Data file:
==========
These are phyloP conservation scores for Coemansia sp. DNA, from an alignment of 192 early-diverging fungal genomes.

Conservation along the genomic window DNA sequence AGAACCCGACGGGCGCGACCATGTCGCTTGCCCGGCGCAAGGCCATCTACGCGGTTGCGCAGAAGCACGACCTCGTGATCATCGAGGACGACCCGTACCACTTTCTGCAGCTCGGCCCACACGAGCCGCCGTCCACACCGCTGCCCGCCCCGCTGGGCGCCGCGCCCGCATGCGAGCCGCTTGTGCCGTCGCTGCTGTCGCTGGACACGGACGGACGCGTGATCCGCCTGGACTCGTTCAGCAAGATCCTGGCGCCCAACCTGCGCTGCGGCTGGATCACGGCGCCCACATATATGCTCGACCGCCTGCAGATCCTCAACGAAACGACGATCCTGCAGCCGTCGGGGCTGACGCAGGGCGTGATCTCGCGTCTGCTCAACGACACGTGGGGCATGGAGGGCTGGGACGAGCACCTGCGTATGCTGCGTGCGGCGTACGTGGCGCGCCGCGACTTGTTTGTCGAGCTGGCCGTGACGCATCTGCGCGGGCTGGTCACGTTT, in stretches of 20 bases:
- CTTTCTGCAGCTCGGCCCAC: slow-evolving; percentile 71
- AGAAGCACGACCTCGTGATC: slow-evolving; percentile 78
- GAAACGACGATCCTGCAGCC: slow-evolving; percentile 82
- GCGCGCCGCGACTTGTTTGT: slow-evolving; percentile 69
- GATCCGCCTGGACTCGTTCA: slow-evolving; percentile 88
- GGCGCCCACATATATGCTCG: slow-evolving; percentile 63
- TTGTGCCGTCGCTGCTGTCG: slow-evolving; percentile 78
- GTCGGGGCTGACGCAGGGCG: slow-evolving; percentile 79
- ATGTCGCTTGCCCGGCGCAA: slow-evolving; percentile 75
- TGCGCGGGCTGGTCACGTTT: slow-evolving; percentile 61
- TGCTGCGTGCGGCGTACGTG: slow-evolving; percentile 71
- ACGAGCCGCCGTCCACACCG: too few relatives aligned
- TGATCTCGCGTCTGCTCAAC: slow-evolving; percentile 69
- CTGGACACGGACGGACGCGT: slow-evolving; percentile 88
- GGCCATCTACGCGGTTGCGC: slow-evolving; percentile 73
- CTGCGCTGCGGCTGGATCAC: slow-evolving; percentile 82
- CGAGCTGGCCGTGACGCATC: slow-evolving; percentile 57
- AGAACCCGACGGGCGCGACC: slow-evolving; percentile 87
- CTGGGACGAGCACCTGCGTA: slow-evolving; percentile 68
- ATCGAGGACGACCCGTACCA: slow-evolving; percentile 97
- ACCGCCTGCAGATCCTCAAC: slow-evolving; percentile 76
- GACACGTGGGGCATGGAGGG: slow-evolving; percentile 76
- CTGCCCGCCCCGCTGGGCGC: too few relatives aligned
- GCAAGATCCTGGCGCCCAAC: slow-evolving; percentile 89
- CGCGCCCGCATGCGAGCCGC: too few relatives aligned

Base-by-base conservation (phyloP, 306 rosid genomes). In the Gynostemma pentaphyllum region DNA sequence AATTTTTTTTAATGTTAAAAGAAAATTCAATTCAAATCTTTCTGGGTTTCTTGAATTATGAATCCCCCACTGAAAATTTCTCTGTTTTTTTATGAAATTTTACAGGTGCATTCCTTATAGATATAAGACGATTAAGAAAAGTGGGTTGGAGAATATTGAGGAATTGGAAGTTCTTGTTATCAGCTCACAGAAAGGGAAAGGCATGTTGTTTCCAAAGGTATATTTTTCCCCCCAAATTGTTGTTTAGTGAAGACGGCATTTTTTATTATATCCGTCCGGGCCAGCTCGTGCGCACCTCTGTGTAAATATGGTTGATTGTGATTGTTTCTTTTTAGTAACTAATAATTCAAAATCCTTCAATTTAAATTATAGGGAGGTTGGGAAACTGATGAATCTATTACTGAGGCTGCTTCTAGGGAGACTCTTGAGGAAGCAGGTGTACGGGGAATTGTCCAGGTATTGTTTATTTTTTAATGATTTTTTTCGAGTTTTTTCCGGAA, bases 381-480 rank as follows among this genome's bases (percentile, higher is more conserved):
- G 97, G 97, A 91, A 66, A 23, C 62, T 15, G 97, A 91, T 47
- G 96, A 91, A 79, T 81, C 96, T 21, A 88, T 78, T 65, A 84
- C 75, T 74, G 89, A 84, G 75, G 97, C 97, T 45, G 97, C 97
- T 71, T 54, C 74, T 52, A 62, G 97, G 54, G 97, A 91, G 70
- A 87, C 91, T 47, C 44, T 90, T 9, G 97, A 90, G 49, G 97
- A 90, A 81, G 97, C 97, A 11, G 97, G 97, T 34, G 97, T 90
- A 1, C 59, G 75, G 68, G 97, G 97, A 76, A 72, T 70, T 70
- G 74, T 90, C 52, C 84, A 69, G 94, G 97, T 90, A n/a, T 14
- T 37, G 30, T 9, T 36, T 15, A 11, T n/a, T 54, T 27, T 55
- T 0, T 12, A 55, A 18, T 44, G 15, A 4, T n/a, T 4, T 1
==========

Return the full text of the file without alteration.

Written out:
These are phyloP conservation scores for Coemansia sp. DNA, from an alignment of 192 early-diverging fungal genomes.

Conservation along the genomic window DNA sequence AGAACCCGACGGGCGCGACCATGTCGCTTGCCCGGCGCAAGGCCATCTACGCGGTTGCGCAGAAGCACGACCTCGTGATCATCGAGGACGACCCGTACCACTTTCTGCAGCTCGGCCCACACGAGCCGCCGTCCACACCGCTGCCCGCCCCGCTGGGCGCCGCGCCCGCATGCGAGCCGCTTGTGCCGTCGCTGCTGTCGCTGGACACGGACGGACGCGTGATCCGCCTGGACTCGTTCAGCAAGATCCTGGCGCCCAACCTGCGCTGCGGCTGGATCACGGCGCCCACATATATGCTCGACCGCCTGCAGATCCTCAACGAAACGACGATCCTGCAGCCGTCGGGGCTGACGCAGGGCGTGATCTCGCGTCTGCTCAACGACACGTGGGGCATGGAGGGCTGGGACGAGCACCTGCGTATGCTGCGTGCGGCGTACGTGGCGCGCCGCGACTTGTTTGTCGAGCTGGCCGTGACGCATCTGCGCGGGCTGGTCACGTTT, in stretches of 20 bases:
- CTTTCTGCAGCTCGGCCCAC: slow-evolving; percentile 71
- AGAAGCACGACCTCGTGATC: slow-evolving; percentile 78
- GAAACGACGATCCTGCAGCC: slow-evolving; percentile 82
- GCGCGCCGCGACTTGTTTGT: slow-evolving; percentile 69
- GATCCGCCTGGACTCGTTCA: slow-evolving; percentile 88
- GGCGCCCACATATATGCTCG: slow-evolving; percentile 63
- TTGTGCCGTCGCTGCTGTCG: slow-evolving; percentile 78
- GTCGGGGCTGACGCAGGGCG: slow-evolving; percentile 79
- ATGTCGCTTGCCCGGCGCAA: slow-evolving; percentile 75
- TGCGCGGGCTGGTCACGTTT: slow-evolving; percentile 61
- TGCTGCGTGCGGCGTACGTG: slow-evolving; percentile 71
- ACGAGCCGCCGTCCACACCG: too few relatives aligned
- TGATCTCGCGTCTGCTCAAC: slow-evolving; percentile 69
- CTGGACACGGACGGACGCGT: slow-evolving; percentile 88
- GGCCATCTACGCGGTTGCGC: slow-evolving; percentile 73
- CTGCGCTGCGGCTGGATCAC: slow-evolving; percentile 82
- CGAGCTGGCCGTGACGCATC: slow-evolving; percentile 57
- AGAACCCGACGGGCGCGACC: slow-evolving; percentile 87
- CTGGGACGAGCACCTGCGTA: slow-evolving; percentile 68
- ATCGAGGACGACCCGTACCA: slow-evolving; percentile 97
- ACCGCCTGCAGATCCTCAAC: slow-evolving; percentile 76
- GACACGTGGGGCATGGAGGG: slow-evolving; percentile 76
- CTGCCCGCCCCGCTGGGCGC: too few relatives aligned
- GCAAGATCCTGGCGCCCAAC: slow-evolving; percentile 89
- CGCGCCCGCATGCGAGCCGC: too few relatives aligned

Base-by-base conservation (phyloP, 306 rosid genomes). In the Gynostemma pentaphyllum region DNA sequence AATTTTTTTTAATGTTAAAAGAAAATTCAATTCAAATCTTTCTGGGTTTCTTGAATTATGAATCCCCCACTGAAAATTTCTCTGTTTTTTTATGAAATTTTACAGGTGCATTCCTTATAGATATAAGACGATTAAGAAAAGTGGGTTGGAGAATATTGAGGAATTGGAAGTTCTTGTTATCAGCTCACAGAAAGGGAAAGGCATGTTGTTTCCAAAGGTATATTTTTCCCCCCAAATTGTTGTTTAGTGAAGACGGCATTTTTTATTATATCCGTCCGGGCCAGCTCGTGCGCACCTCTGTGTAAATATGGTTGATTGTGATTGTTTCTTTTTAGTAACTAATAATTCAAAATCCTTCAATTTAAATTATAGGGAGGTTGGGAAACTGATGAATCTATTACTGAGGCTGCTTCTAGGGAGACTCTTGAGGAAGCAGGTGTACGGGGAATTGTCCAGGTATTGTTTATTTTTTAATGATTTTTTTCGAGTTTTTTCCGGAA, bases 381-480 rank as follows among this genome's bases (percentile, higher is more conserved):
- G 97, G 97, A 91, A 66, A 23, C 62, T 15, G 97, A 91, T 47
- G 96, A 91, A 79, T 81, C 96, T 21, A 88, T 78, T 65, A 84
- C 75, T 74, G 89, A 84, G 75, G 97, C 97, T 45, G 97, C 97
- T 71, T 54, C 74, T 52, A 62, G 97, G 54, G 97, A 91, G 70
- A 87, C 91, T 47, C 44, T 90, T 9, G 97, A 90, G 49, G 97
- A 90, A 81, G 97, C 97, A 11, G 97, G 97, T 34, G 97, T 90
- A 1, C 59, G 75, G 68, G 97, G 97, A 76, A 72, T 70, T 70
- G 74, T 90, C 52, C 84, A 69, G 94, G 97, T 90, A n/a, T 14
- T 37, G 30, T 9, T 36, T 15, A 11, T n/a, T 54, T 27, T 55
- T 0, T 12, A 55, A 18, T 44, G 15, A 4, T n/a, T 4, T 1